School to parents: a $100 donation gets your kids to the front of the lunch line

Parents of students enrolled in Lawton Chiles Middle Academy in Polk County, Florida got an orientation package offering their kids the right to skip to the front of the lunch line in exchange for a $100 donation to the Parent-Teacher-Student Alliance.

The school says that the offer was sent by mistake: the program had been considered as one of many "new and innovative fundraising ideas to enhance the school experience for our students" but discarded, and should not have been included with the letter.

But of course, if you believe in the cult of market, this is a totally reasonable offer. If the "marginal utility" to rich parents sends a flurry of $100 bills to the school, then the school can invest its "prosperity" and the rising tide will float all boats.

The fact that this is a regressive tax (costing a disproportionate fraction of poor families' discretionary funds, and a smaller fraction of wealthier families' funds) is irrelevant. The rich families are rich because they are "job creators" whose time is worth more than poor families, who are "takers." So by freeing the wealthy to enjoy their lunch, play, and learning, we encourage the creation of more "prosperity" that can trickle down to the poor kids.

So the PTSA could invest this money in books for the library! And then they could create a "front-of-the-line" program for library borrowing, too! Another $100 gets your kid first crack at the books that you "subsidized" by buying them the front of the lunch-line package. Then, when all the rich kids are done with the books, the poor kids can read them.

And if your kid needs extra tutoring at school, well, we can just create a $100 front-of-the-line package for after-school meetings with teachers, and use the funds to pay for better desks. Then we can create a $100 package for access to those desks.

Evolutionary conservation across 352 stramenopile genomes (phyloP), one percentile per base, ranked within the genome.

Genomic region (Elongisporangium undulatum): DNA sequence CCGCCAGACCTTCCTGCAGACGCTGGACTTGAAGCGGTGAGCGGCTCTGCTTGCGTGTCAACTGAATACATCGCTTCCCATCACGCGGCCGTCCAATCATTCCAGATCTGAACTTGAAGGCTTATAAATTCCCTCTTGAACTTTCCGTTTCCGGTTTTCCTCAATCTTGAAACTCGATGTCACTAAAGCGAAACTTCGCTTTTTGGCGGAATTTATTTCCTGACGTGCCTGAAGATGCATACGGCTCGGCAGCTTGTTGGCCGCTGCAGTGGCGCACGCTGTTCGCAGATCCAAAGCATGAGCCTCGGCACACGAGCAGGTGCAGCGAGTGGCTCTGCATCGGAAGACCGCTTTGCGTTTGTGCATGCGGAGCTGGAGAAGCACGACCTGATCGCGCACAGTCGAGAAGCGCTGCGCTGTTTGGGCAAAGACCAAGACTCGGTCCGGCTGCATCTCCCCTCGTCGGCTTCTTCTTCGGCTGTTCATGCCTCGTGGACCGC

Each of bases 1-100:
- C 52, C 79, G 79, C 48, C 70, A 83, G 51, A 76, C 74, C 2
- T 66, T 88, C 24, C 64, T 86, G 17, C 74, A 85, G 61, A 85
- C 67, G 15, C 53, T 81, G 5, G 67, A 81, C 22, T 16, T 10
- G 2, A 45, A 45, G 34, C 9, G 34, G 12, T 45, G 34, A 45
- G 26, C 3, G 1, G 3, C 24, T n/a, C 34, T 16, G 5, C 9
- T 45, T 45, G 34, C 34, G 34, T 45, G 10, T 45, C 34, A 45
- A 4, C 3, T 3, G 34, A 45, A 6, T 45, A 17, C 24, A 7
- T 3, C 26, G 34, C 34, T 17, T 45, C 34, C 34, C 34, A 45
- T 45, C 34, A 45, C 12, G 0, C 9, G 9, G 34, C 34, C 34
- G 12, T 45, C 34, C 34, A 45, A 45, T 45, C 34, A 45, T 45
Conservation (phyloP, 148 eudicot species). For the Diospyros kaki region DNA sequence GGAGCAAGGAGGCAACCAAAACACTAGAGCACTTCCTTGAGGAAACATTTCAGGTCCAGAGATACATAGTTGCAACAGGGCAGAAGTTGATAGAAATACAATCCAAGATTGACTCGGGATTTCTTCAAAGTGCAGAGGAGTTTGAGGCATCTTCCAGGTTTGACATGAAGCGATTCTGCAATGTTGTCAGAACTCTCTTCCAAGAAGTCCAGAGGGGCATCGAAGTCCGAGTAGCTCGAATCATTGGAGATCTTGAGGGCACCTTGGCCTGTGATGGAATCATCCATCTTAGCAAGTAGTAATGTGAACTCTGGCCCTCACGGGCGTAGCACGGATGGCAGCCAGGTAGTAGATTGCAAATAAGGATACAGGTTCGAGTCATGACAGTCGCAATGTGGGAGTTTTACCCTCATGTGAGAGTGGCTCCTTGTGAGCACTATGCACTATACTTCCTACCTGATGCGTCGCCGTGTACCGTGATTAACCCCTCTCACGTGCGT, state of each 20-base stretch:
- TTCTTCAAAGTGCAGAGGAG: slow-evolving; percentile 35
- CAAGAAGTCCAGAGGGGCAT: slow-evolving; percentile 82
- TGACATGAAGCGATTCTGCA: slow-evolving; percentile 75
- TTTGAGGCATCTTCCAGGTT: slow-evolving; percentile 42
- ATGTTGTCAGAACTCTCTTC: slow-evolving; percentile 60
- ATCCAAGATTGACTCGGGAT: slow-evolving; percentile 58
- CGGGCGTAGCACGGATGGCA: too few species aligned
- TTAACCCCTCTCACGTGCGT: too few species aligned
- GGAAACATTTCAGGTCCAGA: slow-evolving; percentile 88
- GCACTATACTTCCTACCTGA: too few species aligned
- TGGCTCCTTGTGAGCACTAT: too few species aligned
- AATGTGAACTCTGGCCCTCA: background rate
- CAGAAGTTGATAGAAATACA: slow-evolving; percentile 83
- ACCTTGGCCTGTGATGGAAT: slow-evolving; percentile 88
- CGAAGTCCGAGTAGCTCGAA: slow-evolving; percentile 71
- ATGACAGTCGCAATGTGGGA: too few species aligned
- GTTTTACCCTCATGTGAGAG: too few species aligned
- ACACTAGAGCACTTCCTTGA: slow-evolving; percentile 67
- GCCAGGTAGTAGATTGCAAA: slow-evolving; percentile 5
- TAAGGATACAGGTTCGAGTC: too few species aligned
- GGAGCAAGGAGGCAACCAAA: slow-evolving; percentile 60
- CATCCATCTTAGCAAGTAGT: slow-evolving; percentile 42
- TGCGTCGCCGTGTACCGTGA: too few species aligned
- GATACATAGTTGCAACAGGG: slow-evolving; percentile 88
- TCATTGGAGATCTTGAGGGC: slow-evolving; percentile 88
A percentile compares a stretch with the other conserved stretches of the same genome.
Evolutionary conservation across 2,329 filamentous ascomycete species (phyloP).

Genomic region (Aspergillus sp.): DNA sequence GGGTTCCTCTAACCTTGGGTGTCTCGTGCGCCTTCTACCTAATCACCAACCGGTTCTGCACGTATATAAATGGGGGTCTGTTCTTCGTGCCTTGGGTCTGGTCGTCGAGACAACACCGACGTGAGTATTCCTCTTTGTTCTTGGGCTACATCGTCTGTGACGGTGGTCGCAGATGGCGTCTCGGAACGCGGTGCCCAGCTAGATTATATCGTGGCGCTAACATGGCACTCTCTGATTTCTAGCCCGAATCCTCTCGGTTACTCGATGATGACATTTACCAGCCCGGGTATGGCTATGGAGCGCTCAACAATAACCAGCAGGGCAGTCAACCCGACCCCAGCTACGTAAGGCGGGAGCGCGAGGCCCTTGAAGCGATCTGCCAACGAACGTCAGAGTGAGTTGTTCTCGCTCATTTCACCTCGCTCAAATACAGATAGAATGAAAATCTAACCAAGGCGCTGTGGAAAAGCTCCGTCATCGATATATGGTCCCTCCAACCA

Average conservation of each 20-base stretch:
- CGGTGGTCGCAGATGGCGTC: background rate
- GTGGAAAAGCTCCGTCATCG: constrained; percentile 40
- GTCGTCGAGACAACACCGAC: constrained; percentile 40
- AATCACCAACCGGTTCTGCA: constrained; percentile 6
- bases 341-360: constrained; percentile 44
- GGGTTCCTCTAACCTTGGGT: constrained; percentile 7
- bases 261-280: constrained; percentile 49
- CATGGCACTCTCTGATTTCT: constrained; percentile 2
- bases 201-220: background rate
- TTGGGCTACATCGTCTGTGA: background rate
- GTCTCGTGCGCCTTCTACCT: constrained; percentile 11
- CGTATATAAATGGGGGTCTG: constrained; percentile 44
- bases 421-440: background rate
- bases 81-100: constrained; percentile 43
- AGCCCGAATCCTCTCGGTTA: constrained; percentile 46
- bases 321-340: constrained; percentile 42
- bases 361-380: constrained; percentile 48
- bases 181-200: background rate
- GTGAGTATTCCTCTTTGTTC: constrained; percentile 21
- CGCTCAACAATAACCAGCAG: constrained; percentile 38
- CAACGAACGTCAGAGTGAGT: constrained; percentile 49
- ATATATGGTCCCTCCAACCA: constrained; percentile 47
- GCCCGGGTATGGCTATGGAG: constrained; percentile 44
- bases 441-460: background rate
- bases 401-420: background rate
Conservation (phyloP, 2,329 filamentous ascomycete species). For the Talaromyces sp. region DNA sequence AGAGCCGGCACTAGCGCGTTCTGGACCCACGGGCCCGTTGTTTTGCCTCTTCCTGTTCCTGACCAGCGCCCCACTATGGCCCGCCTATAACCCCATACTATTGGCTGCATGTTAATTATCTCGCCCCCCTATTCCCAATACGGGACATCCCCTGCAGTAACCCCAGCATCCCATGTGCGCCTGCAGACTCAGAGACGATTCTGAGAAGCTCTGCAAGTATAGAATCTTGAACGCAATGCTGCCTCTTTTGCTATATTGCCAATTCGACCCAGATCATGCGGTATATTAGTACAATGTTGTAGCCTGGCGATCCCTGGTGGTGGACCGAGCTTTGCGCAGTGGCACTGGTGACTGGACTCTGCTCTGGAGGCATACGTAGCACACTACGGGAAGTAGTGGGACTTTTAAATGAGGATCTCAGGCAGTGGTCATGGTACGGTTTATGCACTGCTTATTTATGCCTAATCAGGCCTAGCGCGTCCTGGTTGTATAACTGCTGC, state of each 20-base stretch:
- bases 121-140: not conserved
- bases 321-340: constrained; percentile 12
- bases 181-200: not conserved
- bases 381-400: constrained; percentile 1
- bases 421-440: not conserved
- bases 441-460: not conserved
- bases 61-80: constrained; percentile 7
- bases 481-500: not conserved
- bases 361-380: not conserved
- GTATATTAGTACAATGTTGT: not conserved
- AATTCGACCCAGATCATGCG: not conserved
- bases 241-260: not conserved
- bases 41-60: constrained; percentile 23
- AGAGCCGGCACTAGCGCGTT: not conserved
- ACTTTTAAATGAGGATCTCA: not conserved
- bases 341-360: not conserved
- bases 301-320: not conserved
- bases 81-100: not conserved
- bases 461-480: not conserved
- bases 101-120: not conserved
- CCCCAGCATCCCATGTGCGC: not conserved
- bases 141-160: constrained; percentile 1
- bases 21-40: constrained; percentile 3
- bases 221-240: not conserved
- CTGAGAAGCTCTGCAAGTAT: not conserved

Eventually, somewhere down the line, all this "philanthropy" will benefit a kid whose parents didn't have a stack of $100 bills to kick in toward the school's operating budget. That's the efficiency of the market, and as anyone can see, it's much fairer than simply taxing rich people's income enough to fund the schools to the point where the lunch lines are bearable, the library has all the books it needs, the desks are clean and modern, and there are enough teachers' aides to help all the kids who're struggling.

"We look to strive to look for new and innovative fundraising ideas to enhance the school experience for our students. We offer a variety of fundraising options for our students and families to choose from each year. This Family and Business Sponsorship program was explored but we decided not to implement. Due to a clerical error, the form was inadvertently included in the Orientation packets. Our families have been notified this program is not being offered. The intent of our PTSA is to always do the best for our students and families."

Polk Schools accused of 'cafeteria classism' after fundraising letter
[Andrea Lyon/ABC]

(via Naked Capitalism)